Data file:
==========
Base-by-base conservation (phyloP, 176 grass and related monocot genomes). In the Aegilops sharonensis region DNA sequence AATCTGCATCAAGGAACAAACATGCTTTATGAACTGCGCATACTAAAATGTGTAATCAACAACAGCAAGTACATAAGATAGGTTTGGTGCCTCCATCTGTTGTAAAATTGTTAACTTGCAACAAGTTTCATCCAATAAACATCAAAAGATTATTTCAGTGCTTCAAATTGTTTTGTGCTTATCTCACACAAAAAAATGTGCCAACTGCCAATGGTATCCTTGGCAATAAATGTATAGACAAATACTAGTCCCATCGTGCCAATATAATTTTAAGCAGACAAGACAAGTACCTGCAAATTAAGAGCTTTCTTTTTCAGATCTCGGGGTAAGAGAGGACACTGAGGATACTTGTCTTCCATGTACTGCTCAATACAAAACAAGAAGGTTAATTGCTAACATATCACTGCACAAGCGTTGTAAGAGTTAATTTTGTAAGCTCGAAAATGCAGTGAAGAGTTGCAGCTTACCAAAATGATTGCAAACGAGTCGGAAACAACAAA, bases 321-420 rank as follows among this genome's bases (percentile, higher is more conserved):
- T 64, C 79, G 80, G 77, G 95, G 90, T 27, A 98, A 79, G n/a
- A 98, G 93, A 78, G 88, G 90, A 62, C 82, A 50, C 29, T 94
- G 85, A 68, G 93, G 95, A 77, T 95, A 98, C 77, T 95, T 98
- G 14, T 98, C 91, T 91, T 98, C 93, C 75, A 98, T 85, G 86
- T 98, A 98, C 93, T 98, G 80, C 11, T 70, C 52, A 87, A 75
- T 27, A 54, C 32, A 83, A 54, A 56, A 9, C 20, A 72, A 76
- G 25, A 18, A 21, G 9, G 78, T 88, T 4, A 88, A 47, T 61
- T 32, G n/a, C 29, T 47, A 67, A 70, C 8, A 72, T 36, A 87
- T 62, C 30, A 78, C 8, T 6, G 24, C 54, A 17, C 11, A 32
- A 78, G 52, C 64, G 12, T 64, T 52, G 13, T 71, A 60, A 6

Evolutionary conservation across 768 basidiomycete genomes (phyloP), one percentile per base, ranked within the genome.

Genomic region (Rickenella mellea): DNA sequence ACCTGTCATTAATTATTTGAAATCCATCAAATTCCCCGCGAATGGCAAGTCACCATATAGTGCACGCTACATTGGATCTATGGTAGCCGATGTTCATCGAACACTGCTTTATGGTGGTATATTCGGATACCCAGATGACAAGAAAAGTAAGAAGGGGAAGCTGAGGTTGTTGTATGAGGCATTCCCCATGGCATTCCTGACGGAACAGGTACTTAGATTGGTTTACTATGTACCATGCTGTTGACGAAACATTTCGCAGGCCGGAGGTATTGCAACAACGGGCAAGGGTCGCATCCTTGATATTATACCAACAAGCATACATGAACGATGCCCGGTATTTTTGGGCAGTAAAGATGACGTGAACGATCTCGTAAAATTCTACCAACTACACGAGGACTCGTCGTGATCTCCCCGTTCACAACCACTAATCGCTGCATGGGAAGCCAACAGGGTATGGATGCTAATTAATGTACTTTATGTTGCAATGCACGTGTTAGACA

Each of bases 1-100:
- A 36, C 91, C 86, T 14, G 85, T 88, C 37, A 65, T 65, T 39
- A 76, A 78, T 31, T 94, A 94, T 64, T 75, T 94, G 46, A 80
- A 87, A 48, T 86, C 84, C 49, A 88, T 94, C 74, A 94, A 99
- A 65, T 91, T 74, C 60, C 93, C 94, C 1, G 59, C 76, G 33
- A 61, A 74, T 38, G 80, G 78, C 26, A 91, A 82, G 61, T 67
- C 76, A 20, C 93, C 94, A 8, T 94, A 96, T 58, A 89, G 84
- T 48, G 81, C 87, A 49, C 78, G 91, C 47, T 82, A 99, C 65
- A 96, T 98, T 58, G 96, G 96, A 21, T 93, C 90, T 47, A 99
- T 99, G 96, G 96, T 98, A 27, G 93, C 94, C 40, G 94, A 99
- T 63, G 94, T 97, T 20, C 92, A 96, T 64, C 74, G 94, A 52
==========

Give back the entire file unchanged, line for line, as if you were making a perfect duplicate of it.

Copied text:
Base-by-base conservation (phyloP, 176 grass and related monocot genomes). In the Aegilops sharonensis region DNA sequence AATCTGCATCAAGGAACAAACATGCTTTATGAACTGCGCATACTAAAATGTGTAATCAACAACAGCAAGTACATAAGATAGGTTTGGTGCCTCCATCTGTTGTAAAATTGTTAACTTGCAACAAGTTTCATCCAATAAACATCAAAAGATTATTTCAGTGCTTCAAATTGTTTTGTGCTTATCTCACACAAAAAAATGTGCCAACTGCCAATGGTATCCTTGGCAATAAATGTATAGACAAATACTAGTCCCATCGTGCCAATATAATTTTAAGCAGACAAGACAAGTACCTGCAAATTAAGAGCTTTCTTTTTCAGATCTCGGGGTAAGAGAGGACACTGAGGATACTTGTCTTCCATGTACTGCTCAATACAAAACAAGAAGGTTAATTGCTAACATATCACTGCACAAGCGTTGTAAGAGTTAATTTTGTAAGCTCGAAAATGCAGTGAAGAGTTGCAGCTTACCAAAATGATTGCAAACGAGTCGGAAACAACAAA, bases 321-420 rank as follows among this genome's bases (percentile, higher is more conserved):
- T 64, C 79, G 80, G 77, G 95, G 90, T 27, A 98, A 79, G n/a
- A 98, G 93, A 78, G 88, G 90, A 62, C 82, A 50, C 29, T 94
- G 85, A 68, G 93, G 95, A 77, T 95, A 98, C 77, T 95, T 98
- G 14, T 98, C 91, T 91, T 98, C 93, C 75, A 98, T 85, G 86
- T 98, A 98, C 93, T 98, G 80, C 11, T 70, C 52, A 87, A 75
- T 27, A 54, C 32, A 83, A 54, A 56, A 9, C 20, A 72, A 76
- G 25, A 18, A 21, G 9, G 78, T 88, T 4, A 88, A 47, T 61
- T 32, G n/a, C 29, T 47, A 67, A 70, C 8, A 72, T 36, A 87
- T 62, C 30, A 78, C 8, T 6, G 24, C 54, A 17, C 11, A 32
- A 78, G 52, C 64, G 12, T 64, T 52, G 13, T 71, A 60, A 6

Evolutionary conservation across 768 basidiomycete genomes (phyloP), one percentile per base, ranked within the genome.

Genomic region (Rickenella mellea): DNA sequence ACCTGTCATTAATTATTTGAAATCCATCAAATTCCCCGCGAATGGCAAGTCACCATATAGTGCACGCTACATTGGATCTATGGTAGCCGATGTTCATCGAACACTGCTTTATGGTGGTATATTCGGATACCCAGATGACAAGAAAAGTAAGAAGGGGAAGCTGAGGTTGTTGTATGAGGCATTCCCCATGGCATTCCTGACGGAACAGGTACTTAGATTGGTTTACTATGTACCATGCTGTTGACGAAACATTTCGCAGGCCGGAGGTATTGCAACAACGGGCAAGGGTCGCATCCTTGATATTATACCAACAAGCATACATGAACGATGCCCGGTATTTTTGGGCAGTAAAGATGACGTGAACGATCTCGTAAAATTCTACCAACTACACGAGGACTCGTCGTGATCTCCCCGTTCACAACCACTAATCGCTGCATGGGAAGCCAACAGGGTATGGATGCTAATTAATGTACTTTATGTTGCAATGCACGTGTTAGACA

Each of bases 1-100:
- A 36, C 91, C 86, T 14, G 85, T 88, C 37, A 65, T 65, T 39
- A 76, A 78, T 31, T 94, A 94, T 64, T 75, T 94, G 46, A 80
- A 87, A 48, T 86, C 84, C 49, A 88, T 94, C 74, A 94, A 99
- A 65, T 91, T 74, C 60, C 93, C 94, C 1, G 59, C 76, G 33
- A 61, A 74, T 38, G 80, G 78, C 26, A 91, A 82, G 61, T 67
- C 76, A 20, C 93, C 94, A 8, T 94, A 96, T 58, A 89, G 84
- T 48, G 81, C 87, A 49, C 78, G 91, C 47, T 82, A 99, C 65
- A 96, T 98, T 58, G 96, G 96, A 21, T 93, C 90, T 47, A 99
- T 99, G 96, G 96, T 98, A 27, G 93, C 94, C 40, G 94, A 99
- T 63, G 94, T 97, T 20, C 92, A 96, T 64, C 74, G 94, A 52